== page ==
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Standards, Environments, Macros, Character Sets, and miscellany

       acl - Access Control Lists

       Access control lists (ACLs) are discretionary access control mechanisms
       that grant and deny access to files and directories. Two different  ACL
       models  are supported in the Solaris release:POSIX-draft ACLs and NFSv4

       The older, POSIX-draft model is supported by the UFS file system.  This
       model  is  based  on a withdrawn ACL POSIX specification that was never
       standardized. It was subsequently withdrawn by the POSIX committee.

       The other model is based on the standards of the  NFSv4  working  group
       and  is  an  approved standard from the Internet Engineering Task Force
       (IETF). The ZFS file system uses the NFSv4 model, and  provides  richer
       semantics  and  finer  grained  permission capabilities than the POSIX-
       draft model.

   POSIX-draft ACLs
       POSIX-draft ACLs provide an alternative  security  mechanism  to  basic
       UNIX  file permissions in the Solaris release. Their purpose is to fur‐
       ther restrict access to files and directories or to extend  permissions
       to  a  particular  user. ACLs can be used to change the permissions for
       the standard owner, group and other class bits of a file's  mode.  ACLs
       can  give  additional  users and groups access to the file. A directory
       can also have a special kind of ACL called a default ACL, which defines
       ACL  entries  to  be  inherited by descendents of the directory. POSIX-
       draft ACLs have an ACL entry called mask. The mask defines the  maximum
       permissions  that  can be granted to additional user and group entries.
       Whenever a file is created or  its  mode  is  changed  by  chmod(1)  or
       chmod(2), the mask is recomputed. It is recomputed to be the group per‐
       mission defined in the mode passed to chmod(2).

       The POSIX-draft ACL model uses the standard rwx  model  of  traditional
       UNIX permissions.

       An ACL is represented as follows:


       Each  acl_entry  contains one ACL entry. An ACL entry is represented by
       two or three colon-separated(:) fields.

       user:[uid]:perms     If uid blank, it represents the file owner.

       group:[gid]:perms    If gid is blank, it represents the owning group.

       other:perms          Represents the file other class.

       mask:perms           Defines the MAX permission to hand out.

       For example to give user joe read and write permissions, the ACL  entry
       is specified as:


   NFSv4 ACLs
       NFSv4  ACL  model  is  based loosely on the Windows NT ACL model. NFSv4
       ACLs provide a much richer ACL model than POSIX-draft ACLs.

       The major differences between NFSv4 and POSIX-draft ACLs  are  as  fol‐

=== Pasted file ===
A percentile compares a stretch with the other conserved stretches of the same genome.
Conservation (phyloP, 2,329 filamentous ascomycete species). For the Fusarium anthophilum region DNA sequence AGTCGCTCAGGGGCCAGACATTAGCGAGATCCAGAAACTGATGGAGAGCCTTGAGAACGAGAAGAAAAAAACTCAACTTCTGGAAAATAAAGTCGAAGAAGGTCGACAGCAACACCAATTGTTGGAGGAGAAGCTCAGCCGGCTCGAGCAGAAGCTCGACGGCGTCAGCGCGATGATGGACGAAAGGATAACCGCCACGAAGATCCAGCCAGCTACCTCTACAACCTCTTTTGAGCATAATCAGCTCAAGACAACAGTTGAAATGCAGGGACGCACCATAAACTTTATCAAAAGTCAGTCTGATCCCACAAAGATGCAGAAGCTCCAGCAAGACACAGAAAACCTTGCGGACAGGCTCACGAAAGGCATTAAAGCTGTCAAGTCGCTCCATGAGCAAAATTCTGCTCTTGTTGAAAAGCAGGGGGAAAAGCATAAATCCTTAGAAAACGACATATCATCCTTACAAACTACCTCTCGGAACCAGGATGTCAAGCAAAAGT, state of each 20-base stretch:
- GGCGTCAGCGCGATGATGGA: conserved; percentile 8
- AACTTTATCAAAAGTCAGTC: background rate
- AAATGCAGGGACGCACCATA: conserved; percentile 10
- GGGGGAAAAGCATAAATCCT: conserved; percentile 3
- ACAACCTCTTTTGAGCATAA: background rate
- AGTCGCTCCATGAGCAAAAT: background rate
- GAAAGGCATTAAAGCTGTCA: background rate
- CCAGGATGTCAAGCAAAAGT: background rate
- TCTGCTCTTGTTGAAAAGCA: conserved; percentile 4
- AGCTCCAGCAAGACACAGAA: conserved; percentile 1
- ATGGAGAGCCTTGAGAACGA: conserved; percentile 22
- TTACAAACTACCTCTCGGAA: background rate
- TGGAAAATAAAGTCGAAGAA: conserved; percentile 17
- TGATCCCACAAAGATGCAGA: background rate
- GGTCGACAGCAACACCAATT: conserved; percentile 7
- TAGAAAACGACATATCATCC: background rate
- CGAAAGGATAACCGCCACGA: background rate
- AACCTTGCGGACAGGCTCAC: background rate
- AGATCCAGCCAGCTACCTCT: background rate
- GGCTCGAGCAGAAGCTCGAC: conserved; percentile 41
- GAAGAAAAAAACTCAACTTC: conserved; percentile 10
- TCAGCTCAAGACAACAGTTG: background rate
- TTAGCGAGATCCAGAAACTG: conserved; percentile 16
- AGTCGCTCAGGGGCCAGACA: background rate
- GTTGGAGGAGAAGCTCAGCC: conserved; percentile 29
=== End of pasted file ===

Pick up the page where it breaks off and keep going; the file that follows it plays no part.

o      NFSv4  ACLs  provide  finer grained permissions than the rwx

           o      NFSv4 ACLs allow for both ALLOW and DENY entries.

           o      NFSv4 ACLs provide a  rich  set  of  inheritance  semantics.
                  POSIX  ACLs  also have inheritance, but with the NFSv4 model
                  you can control the following inheritance features:

               o      Whether inheritance cascades to both files and  directo‐
                      ries or only to files or directories.

               o      In  the  case  of  directories, you can indicate whether
                      inheritance is applied to the directory itself, to  just
                      one  level  of subdirectories, or cascades to all subdi‐
                      rectories of the directory.

           o      NFSv4 ACLs provide a mechanism for hooking into  a  system's
                  audit  trail,  and for generating alarms. Currently, Solaris
                  does not support alarm generation.

           o      NFSv4 ACLs enable administrators to  specify  the  order  in
                  which  ACL  entries  are  checked. With POSIX-draft ACLs the
                  file system reorders ACL entries into a well defined, strict
                  access, checking order.

       POSIX-draft  ACL  semantics  can  be achieved with NFSv4 ACLs. However,
       only some NFSv4 ACLs can be translated to equivalent POSIX-draft ACLs.

       Permissions can be specified in three different chmod ACL formats: ver‐
       bose, compact, or positional. The verbose format uses words to indicate
       that the permissions are separated with a forward slash (/)  character.
       Compact  format  uses the permission letters and positional format uses
       the permission letters or the hyphen (-) to identify no permissions.

       The permissions for verbose mode and their abbreviated form  in  paren‐
       theses for compact and positional mode are described as follows:

       read_data (r)           Permission to read the data of the file

       list_directory (r)      Permission to list the contents of a directory.

       write_data (w)          Permission  to modify a file's data anywhere in
                               the file's  offset  range.  This  includes  the
                               ability  to grow the file or write to any arbi‐
                               trary offset.

       add_file (w)            Permission to add a new file to a directory.

       append_data (p)         The ability to modify the file's data, but only
                               starting  at EOF. Currently, this permission is
                               not supported.

       add_subdirectory (p)    Permission to create a subdirectory to a direc‐

       read_xattr (R)          The  ability to read the extended attributes of
                               a  file  or  do  a  lookup  in   the   extended
                               attributes directory.

       write_xattr (W)         The  ability  to  create extended attributes or
                               write to the extended attributes directory.

       execute (x)             Permission to execute a file.